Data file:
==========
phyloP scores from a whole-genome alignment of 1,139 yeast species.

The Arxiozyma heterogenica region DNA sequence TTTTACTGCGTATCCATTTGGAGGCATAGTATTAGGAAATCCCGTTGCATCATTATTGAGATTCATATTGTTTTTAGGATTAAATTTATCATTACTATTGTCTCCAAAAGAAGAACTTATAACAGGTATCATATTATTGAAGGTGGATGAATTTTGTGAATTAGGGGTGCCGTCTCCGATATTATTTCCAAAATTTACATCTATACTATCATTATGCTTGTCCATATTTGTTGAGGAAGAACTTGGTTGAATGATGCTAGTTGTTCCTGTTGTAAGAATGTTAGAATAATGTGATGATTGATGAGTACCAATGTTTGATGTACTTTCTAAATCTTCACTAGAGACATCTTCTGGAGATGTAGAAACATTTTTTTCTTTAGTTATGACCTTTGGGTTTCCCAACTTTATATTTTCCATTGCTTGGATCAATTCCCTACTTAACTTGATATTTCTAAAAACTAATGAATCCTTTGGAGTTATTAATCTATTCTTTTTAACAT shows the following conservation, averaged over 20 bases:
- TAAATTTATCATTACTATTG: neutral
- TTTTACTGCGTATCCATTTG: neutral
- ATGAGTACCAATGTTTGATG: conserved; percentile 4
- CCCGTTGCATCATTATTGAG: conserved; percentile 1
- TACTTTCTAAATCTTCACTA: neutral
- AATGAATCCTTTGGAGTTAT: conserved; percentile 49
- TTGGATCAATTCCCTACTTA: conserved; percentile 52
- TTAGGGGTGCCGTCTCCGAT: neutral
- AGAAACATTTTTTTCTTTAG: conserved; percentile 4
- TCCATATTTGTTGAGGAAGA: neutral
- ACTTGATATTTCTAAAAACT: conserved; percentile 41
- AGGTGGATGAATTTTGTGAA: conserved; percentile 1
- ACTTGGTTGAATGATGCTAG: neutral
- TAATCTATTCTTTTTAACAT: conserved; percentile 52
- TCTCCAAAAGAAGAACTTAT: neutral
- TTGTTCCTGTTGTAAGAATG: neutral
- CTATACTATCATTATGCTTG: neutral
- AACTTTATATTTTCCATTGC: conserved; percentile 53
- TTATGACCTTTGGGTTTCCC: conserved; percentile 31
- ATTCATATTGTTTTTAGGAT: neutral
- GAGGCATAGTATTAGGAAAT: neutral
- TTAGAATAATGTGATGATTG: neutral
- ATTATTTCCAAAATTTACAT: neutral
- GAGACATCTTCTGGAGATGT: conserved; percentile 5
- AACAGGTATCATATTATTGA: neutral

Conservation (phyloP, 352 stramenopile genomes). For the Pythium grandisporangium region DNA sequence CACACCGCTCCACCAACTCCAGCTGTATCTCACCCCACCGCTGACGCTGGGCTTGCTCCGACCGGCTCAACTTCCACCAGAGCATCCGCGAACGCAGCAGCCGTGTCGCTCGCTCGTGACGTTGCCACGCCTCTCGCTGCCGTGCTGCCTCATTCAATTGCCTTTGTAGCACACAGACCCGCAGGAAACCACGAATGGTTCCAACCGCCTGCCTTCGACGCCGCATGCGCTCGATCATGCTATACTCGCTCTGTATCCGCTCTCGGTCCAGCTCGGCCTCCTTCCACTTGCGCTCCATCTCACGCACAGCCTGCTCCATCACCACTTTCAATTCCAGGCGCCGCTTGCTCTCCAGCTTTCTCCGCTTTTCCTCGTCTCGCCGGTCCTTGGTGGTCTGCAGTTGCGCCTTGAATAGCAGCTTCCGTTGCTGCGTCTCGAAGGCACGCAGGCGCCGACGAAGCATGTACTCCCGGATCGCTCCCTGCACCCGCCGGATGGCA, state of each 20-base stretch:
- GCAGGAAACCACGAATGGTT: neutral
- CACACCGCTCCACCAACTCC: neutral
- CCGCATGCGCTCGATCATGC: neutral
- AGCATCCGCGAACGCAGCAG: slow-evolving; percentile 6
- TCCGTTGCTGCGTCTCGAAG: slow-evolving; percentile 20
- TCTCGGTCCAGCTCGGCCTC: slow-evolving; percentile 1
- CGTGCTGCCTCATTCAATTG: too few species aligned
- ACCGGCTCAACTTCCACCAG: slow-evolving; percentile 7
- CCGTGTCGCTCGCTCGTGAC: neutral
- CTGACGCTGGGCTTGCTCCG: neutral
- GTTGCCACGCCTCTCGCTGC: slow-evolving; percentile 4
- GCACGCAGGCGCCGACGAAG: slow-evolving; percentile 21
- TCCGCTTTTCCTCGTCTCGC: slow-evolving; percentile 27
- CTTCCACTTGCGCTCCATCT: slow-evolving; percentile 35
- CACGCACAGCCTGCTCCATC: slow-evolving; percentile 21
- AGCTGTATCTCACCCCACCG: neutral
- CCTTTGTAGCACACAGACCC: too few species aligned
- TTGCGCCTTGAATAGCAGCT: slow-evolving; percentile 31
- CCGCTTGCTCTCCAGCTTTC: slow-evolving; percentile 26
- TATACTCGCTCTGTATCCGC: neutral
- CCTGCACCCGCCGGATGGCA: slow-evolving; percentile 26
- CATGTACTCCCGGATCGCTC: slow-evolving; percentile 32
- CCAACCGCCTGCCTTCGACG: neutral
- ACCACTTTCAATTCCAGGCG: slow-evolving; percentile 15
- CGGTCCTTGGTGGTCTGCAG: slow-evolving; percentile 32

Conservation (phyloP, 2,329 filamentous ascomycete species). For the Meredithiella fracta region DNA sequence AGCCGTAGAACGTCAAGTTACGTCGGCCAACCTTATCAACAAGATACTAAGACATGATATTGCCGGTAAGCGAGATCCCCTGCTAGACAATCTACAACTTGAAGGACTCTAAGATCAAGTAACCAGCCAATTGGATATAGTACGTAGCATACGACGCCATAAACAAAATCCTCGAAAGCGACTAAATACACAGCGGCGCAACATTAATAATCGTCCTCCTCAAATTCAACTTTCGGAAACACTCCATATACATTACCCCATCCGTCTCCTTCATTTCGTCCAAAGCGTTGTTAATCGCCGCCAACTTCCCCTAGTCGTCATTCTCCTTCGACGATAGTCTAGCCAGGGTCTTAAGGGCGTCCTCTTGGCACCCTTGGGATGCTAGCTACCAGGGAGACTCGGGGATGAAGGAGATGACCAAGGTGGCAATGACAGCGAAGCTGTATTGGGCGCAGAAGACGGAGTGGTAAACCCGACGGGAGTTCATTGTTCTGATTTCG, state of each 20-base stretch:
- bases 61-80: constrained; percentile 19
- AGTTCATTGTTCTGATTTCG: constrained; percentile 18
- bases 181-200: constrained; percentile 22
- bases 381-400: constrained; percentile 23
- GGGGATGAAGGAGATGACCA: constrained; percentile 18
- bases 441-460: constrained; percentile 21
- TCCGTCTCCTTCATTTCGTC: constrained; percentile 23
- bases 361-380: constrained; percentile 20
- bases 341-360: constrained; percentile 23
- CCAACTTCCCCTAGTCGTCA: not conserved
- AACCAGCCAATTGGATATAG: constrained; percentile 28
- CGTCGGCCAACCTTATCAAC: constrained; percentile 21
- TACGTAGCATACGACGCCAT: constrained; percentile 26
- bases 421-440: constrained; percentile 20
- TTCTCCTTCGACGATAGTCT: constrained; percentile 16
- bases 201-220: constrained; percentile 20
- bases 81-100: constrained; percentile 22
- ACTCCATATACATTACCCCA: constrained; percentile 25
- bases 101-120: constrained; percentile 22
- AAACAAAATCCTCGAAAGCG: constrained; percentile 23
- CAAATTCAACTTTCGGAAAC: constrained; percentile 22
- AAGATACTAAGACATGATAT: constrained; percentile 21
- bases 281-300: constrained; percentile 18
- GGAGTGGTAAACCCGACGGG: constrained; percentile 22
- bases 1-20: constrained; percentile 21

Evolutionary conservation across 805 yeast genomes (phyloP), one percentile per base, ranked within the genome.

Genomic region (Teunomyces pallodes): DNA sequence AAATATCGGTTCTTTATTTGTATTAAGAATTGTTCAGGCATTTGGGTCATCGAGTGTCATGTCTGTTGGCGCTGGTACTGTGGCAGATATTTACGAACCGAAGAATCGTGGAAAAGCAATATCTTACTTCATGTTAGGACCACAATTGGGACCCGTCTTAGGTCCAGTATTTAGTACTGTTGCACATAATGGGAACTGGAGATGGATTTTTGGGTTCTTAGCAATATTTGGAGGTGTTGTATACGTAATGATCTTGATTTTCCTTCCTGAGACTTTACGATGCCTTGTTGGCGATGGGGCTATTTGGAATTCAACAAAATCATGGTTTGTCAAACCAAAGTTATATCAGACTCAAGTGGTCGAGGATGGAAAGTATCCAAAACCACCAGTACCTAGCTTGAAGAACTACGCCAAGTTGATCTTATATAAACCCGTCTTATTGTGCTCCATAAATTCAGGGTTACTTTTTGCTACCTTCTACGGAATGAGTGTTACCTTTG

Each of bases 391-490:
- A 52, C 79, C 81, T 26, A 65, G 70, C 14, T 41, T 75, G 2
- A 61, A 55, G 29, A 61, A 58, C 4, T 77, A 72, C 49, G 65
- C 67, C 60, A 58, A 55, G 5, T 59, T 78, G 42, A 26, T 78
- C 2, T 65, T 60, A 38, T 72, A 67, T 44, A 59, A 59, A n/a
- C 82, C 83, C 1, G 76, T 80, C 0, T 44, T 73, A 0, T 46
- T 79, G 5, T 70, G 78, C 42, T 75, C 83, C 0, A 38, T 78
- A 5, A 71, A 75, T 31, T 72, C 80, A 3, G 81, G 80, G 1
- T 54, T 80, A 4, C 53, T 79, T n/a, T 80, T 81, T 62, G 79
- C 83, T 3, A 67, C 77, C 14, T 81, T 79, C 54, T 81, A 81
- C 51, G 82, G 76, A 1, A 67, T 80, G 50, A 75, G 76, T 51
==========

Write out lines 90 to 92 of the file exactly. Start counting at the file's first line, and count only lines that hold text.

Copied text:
- T 54, T 80, A 4, C 53, T 79, T n/a, T 80, T 81, T 62, G 79
- C 83, T 3, A 67, C 77, C 14, T 81, T 79, C 54, T 81, A 81
- C 51, G 82, G 76, A 1, A 67, T 80, G 50, A 75, G 76, T 51